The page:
The Duchess of Sussex has revealed she had a miscarriage in July, writing in an article of feeling an almost unbearable grief. Duchess of Sussex have spoken openly about having a miscarriage and said that too often women and their partners still felt stifled and silenced by outdated cultural norms.
Writing in “The New York Times”, Meghan recalls a morning in July changing the nappy of her son, Archie Harrison Mountbatten Windsor, when she felt a sharp cramp. She went on to describe how she watched her husband’s heart break as he tried to hold the shattered pieces of mine. Meghan further wrote about the loss and pain has plagued every one of us in 2020. The 39-year-old shared her experience to urge people to commit to asking others “are you OK?”
She wrote in her essay
“I dropped to the floor with him in my arms, humming a lullaby to keep us both calm, the cheerful tune a stark contrast to my sense that something was not right,” She further wrote, “I knew, as I clutched my firstborn child that I was losing my second.”
The 39-year-old Duchess of Sussex; Meghan Markle explains how she found herself in a hospital bed hours later with the Duke of Sussex by her side.
“I felt the clamminess of his palm and kissed his knuckles, wet from both our tears,” she writes. Staring at the cold white walls, my eyes glazed over. I tried to imagine how we’d heal.”
In Meghan’s article, she recalls Bradby asking her if she was “OK” during filming in a now-infamous moment in the documentary.
Meghan made it clear from the first event that she spoke at as “Harry’s bride-to-be” that she wanted women’s voices and women’s experiences to be heard more clearly. Now she has written of her loss, and her heartbreak. She has set it in the context of a year of breathtaking turbulence. And she has made a plea for tolerance and compassion.
She weaves in the struggles of so many with Covid-19, the battles over truth and lies in our divided age, the killing of black Americans by the police. And on an experience that so many women have lived through, she has made her grief a way of bringing miscarriage closer to the everyday conversation.
The duchess continued: “Losing a child means carrying an almost unbearable grief, experienced by many but talked about by few.” She added, “In the pain of our loss, my husband and I discovered that in a room of 100 women, 10 to 20 of them will have suffered from miscarriage.”
“Yet despite the staggering commonality of this pain, the conversation remains taboo, riddled with (unwarranted) shame, and perpetuating a cycle of solitary mourning.
“Some have bravely shared their stories; they have opened the door, knowing that when one person speaks truth, it gives license for all of us to do the same.”
The duchess also referenced a TV interview in South Africa in which she was asked by a journalist if she was ok? She said “she was asked the question during a time in which she was trying to keep a brave face in the very public eye”.
She wrote in her essay to The New York Times that, “I answered him honestly, not knowing that what I said would resonate with so many – new moms and older ones, and anyone who had, in their own way, been silently suffering,”
Meghan continues her essay by opening up about Prince Harry’s reaction to the miscarriage.
She wrote, “Sitting in a hospital bed, watching my husband’s heart break as he tried to hold the shattered pieces of mine, I realized that the only way to begin to heal is to first ask, ‘Are you OK?'”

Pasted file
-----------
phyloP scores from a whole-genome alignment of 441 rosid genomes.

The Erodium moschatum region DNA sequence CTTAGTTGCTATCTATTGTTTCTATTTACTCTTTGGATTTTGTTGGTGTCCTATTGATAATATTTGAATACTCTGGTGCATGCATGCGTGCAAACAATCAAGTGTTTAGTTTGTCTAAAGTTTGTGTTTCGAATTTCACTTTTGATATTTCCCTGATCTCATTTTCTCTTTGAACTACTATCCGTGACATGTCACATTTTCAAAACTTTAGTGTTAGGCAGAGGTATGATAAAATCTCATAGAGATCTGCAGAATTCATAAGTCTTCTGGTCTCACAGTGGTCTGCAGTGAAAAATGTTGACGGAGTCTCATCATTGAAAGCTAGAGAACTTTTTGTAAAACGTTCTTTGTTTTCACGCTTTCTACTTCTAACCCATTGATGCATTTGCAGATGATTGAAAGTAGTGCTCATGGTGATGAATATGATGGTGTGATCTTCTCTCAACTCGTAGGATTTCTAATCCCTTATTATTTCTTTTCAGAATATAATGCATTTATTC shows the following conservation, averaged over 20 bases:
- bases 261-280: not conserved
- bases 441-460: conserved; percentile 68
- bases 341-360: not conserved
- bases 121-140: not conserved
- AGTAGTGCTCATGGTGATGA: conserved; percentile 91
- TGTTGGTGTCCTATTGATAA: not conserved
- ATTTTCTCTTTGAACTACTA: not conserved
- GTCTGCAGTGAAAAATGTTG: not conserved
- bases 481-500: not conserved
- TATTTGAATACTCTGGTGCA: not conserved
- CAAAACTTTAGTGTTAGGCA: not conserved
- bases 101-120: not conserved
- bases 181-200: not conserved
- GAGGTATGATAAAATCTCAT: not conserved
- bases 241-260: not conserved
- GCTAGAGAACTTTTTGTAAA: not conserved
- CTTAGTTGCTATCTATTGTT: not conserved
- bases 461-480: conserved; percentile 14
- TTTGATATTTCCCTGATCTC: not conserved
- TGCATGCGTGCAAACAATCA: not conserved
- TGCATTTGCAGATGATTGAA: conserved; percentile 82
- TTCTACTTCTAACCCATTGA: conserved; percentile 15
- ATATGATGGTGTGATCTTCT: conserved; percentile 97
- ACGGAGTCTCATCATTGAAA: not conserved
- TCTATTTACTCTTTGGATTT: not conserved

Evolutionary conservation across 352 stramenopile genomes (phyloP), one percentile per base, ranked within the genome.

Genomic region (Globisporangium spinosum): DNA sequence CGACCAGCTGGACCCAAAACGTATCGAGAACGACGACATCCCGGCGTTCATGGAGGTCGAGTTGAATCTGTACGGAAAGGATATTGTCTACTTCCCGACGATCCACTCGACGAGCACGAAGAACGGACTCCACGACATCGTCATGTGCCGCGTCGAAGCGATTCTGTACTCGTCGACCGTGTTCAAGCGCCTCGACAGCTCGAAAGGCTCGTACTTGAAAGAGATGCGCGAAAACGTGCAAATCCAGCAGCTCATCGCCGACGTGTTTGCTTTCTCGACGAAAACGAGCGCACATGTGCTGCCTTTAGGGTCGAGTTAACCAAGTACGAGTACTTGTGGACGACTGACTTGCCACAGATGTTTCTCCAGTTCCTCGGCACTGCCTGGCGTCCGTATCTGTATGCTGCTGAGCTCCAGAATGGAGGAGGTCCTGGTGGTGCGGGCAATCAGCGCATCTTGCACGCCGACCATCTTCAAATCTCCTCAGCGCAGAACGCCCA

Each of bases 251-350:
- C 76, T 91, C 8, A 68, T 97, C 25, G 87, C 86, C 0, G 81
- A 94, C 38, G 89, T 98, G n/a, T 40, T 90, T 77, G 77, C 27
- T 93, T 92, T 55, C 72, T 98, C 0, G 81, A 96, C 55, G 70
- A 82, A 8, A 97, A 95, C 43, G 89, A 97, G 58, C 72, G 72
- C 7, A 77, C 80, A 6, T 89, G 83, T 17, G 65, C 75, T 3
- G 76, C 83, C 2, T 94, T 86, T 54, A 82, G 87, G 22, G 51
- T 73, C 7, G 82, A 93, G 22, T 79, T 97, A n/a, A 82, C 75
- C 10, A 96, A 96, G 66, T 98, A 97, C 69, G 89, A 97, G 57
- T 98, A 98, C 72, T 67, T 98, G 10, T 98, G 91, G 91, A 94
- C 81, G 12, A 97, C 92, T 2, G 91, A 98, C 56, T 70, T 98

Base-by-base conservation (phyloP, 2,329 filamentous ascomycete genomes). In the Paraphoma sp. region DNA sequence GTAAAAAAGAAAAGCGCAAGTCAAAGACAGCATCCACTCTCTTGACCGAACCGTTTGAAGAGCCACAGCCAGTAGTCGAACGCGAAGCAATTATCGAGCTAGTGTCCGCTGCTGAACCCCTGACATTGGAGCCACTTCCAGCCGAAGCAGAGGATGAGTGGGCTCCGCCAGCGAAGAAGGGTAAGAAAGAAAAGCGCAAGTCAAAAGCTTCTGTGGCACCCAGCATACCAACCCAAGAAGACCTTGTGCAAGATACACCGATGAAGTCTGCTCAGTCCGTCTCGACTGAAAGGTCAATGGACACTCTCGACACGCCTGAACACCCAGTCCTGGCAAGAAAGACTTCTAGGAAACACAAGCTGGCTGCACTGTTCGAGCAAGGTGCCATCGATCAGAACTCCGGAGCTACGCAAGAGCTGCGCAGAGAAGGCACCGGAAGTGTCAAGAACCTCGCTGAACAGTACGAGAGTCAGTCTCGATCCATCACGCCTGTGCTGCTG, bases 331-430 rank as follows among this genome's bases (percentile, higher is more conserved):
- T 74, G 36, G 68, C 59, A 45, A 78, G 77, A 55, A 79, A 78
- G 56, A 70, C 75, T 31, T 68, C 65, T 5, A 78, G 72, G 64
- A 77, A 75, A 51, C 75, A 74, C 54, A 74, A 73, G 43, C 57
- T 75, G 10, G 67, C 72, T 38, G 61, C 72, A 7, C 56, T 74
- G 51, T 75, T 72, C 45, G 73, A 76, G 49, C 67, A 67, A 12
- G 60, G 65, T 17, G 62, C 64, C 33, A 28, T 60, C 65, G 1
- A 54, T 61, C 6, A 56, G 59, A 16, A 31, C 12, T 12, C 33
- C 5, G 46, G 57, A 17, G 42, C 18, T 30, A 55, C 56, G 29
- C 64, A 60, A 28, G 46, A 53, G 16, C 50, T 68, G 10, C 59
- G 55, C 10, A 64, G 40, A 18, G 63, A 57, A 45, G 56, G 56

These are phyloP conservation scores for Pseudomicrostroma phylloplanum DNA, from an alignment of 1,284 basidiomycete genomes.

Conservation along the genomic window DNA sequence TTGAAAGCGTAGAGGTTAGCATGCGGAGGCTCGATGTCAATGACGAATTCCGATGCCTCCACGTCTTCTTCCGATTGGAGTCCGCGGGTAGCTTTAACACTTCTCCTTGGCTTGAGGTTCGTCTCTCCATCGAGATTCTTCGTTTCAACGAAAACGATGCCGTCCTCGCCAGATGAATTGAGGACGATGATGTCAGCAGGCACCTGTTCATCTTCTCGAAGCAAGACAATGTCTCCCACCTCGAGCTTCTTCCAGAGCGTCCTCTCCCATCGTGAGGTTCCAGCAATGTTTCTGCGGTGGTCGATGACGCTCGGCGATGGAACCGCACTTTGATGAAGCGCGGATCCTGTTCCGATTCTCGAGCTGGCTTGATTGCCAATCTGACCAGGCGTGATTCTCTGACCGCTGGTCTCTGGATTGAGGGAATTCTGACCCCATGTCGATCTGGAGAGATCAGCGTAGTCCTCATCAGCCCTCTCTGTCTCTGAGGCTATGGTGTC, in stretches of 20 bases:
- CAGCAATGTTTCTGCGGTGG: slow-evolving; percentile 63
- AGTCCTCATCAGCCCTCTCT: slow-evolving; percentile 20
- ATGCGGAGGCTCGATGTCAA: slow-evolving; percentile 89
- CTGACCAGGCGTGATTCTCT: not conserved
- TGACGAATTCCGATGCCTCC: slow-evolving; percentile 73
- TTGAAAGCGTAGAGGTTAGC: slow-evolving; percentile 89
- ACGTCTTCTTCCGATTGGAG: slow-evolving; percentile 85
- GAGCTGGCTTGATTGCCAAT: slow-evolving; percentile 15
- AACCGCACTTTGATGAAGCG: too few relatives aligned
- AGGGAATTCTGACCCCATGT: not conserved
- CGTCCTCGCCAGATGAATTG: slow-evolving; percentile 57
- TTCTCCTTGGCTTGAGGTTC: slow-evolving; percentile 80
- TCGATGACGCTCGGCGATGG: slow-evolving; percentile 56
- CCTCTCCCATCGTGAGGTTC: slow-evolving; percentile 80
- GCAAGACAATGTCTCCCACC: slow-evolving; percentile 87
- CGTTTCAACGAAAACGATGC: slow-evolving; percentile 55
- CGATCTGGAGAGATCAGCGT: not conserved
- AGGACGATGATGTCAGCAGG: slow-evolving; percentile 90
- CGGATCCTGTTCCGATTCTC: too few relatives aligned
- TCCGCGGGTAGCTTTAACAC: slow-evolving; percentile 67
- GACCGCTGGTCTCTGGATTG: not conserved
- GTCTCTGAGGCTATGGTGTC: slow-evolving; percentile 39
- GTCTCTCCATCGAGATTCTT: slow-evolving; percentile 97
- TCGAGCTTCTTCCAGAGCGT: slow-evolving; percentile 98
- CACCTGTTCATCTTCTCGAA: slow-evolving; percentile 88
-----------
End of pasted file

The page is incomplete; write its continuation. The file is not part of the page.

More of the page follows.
Meghan then references Breonna Taylor, a black 26-year-old medical worker who was fatally shot by police while sleeping in her flat in Louseville, Kentucky.
She extended her essay by writing, “She doesn’t live to see the morning because a police raid turns horribly wrong,” she adds before going on to discuss the killing of George Floyd, whose death at the hands of a white police officer in Minneapolis sparked furious protests around the world.”
“On top of all of this, it seems we no longer agree on what is true,” Meghan further wrote “We aren’t just fighting over our opinions of facts; we are polarized over whether the fact is, in fact, a fact.”
Meghan goes on to discuss the dangers of what she refers to as “siloed living” i.e. not stopping to ask people if they are ok, referring to how she regrets not stopping to speak to a sobbing woman whom she saw on the streets of New York City years ago.
The Duchess concludes her essay by describing the “unbearable grief” of losing a child, and the unfortunate frequency with which it occurs.
Meghan calls for readers to commit to asking one another if they are OK, a question that she argues is needed now more than ever. She penned her heart done by concluding, “For the first time, in a long time, as human beings, we are really seeing one another,” she writes. “Are we OK? We will be.”
The duchess’s miscarriage happened at a time when she was involved in legal action against the Mail on Sunday over the publication of a letter she wrote to her father. Last month she was granted apostponement of her privacy trial until autumn next year.
Baby loss charities have called for a cultural shift to empower couples to talk more openly about pregnancy before their 12-week scan, in an effort to break the silence around miscarriage. There had been a shift in the conversation after Scotland’s first minister, Nicola Sturgeon, revealed she had had a miscarriage. Now the Duchess of Sussex’s honesty would have a profound impact.
We hope people will listen to the Duchess advice. If we hear someone has had a miscarriage, ask if they are OK and tell them you are sorry for their loss. They will know that you care.